Yet, despite the desirability of bottled beers (and whisky and gin), by far the most common drink is local brew, either homemade pombe (generic term for homebrewed beer), homebrewed wines like wanzuki and banana wine, or cheap distillates like Konyagi Gin. While a bottle of Heineken, Kilimanjaro or Tusker may cost anywhere from 2500 – 5000 Tanzanian shillings, homemade brew may be as little as 100 to 300. Homemade brews vary from place to place and form an important part of cultural celebrations and local social life. These 'traditional brews' have historically been considered wholesome, functioning as sources of food and nutrition akin to a grainy smoothie.

Photo Credit: Martin Loeng

Historically brewing has been a female occupation, though in the informal economy of drinks men have played a substantial role in protection, distribution and sales[10]. In response to declining employment conditions, there has been a surge in numbers of homebrewers and a diversification of illegal forms of alcohol. One clear change over the past thirty years is how new lines of demarcation and social identity are made visible by walking into a bar. In villages, present and past, male elders have had the privilege of enjoying drink habitually, demarcating age and gender divisions that have been important in ensuring privilege and authority. Circumventing these rules has been a way for young men and women to break out and redefine social identity and power[11]. Today, especially in the city, it is not uncommon to see old and young, male and female, of the same socio-economic status, occupy and drink together in the same bars and shacks.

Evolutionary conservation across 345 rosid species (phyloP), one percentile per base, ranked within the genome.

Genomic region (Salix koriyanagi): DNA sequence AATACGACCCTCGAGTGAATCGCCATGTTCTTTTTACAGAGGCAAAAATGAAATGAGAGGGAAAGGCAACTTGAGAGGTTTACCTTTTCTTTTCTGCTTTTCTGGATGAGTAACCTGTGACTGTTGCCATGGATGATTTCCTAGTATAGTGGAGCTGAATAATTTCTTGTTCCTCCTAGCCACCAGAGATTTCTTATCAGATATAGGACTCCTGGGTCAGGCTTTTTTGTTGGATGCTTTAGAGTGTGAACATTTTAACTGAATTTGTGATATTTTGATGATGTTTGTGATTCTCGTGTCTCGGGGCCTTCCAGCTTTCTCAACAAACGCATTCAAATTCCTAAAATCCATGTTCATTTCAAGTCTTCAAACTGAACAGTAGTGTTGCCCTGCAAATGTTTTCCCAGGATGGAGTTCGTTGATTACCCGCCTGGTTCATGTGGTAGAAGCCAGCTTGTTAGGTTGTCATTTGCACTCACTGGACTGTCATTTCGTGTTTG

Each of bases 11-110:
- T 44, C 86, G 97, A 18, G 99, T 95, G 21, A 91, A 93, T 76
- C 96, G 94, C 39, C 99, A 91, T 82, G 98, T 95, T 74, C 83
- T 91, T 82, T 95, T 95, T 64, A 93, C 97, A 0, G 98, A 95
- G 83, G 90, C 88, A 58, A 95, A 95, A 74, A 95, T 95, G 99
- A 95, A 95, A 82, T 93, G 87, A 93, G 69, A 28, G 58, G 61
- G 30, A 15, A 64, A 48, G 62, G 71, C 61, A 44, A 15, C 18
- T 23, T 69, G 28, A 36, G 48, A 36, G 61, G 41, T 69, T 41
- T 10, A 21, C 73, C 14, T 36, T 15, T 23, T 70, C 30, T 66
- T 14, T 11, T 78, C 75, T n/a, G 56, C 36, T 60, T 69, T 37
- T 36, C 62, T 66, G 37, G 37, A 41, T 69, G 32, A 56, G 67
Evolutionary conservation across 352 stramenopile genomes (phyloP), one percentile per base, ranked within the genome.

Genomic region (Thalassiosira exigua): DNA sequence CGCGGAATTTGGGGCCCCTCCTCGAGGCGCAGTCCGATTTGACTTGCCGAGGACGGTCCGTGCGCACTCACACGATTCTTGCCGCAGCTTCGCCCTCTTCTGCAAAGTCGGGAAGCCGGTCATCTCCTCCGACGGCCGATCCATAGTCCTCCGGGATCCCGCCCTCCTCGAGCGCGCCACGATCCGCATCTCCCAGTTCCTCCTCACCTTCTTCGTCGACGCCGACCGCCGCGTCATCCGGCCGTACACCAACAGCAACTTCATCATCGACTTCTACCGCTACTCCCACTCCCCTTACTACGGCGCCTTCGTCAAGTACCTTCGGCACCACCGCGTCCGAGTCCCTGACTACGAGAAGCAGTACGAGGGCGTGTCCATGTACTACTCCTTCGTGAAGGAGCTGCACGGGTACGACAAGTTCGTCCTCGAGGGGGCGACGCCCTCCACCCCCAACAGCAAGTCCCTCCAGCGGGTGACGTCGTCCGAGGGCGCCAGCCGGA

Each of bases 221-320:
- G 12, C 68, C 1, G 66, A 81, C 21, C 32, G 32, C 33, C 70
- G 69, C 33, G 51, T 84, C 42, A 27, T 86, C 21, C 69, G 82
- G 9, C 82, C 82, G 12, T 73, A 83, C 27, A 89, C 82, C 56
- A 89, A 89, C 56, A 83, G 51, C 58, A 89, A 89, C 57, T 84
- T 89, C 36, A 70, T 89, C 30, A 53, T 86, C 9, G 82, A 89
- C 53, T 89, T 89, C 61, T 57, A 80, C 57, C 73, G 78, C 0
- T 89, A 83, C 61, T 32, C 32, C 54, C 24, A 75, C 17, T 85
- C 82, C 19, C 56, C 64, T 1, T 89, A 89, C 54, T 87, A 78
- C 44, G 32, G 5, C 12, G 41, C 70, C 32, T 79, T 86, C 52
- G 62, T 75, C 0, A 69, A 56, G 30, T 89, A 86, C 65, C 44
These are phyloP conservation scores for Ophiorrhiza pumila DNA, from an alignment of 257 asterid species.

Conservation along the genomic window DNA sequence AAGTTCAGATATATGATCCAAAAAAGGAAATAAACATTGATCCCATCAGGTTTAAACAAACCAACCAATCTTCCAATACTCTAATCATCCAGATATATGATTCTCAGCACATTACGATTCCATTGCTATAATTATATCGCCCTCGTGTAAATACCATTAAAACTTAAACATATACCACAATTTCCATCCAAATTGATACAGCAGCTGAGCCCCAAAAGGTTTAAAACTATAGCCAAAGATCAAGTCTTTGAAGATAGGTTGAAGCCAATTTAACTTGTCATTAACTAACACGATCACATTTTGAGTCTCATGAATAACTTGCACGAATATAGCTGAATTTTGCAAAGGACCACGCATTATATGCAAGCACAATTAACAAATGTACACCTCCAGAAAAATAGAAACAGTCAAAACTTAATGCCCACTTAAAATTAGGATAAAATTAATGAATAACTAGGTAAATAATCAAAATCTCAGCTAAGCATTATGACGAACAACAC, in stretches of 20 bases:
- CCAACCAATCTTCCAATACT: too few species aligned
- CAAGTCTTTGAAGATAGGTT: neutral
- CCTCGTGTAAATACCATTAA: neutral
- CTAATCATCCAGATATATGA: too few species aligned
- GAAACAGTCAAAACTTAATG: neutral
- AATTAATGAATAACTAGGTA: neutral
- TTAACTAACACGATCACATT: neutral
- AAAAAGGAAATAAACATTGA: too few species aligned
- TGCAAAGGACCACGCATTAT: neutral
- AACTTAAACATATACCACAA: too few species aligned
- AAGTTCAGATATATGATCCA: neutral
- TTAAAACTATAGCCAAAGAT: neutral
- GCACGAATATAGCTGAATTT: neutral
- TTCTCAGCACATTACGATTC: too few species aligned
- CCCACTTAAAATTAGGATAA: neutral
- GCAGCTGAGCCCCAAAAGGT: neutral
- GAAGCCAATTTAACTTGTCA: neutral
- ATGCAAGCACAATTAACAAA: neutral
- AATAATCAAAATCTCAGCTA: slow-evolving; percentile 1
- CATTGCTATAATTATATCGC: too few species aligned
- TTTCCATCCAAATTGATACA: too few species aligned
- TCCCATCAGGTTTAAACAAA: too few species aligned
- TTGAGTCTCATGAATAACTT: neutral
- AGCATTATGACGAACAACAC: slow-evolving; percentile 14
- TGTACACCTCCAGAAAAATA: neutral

When it comes to media attention, cheap and illegal distillates often shoulder much of the blame for alcoholism and alcohol-related deaths. Konyagi is Tanzania's most famous gin, while in Uganda it is Waragi (a generic name for gin). You get these in bottles or portion-sized plastic sachets that, along with local brands like Kiroba and Royal, litter virtually every urban square metre. Kiroba's slogan "Taste of Africa" is sometimes translated to mean "Death of Africa" by disenchanted Moshi residents.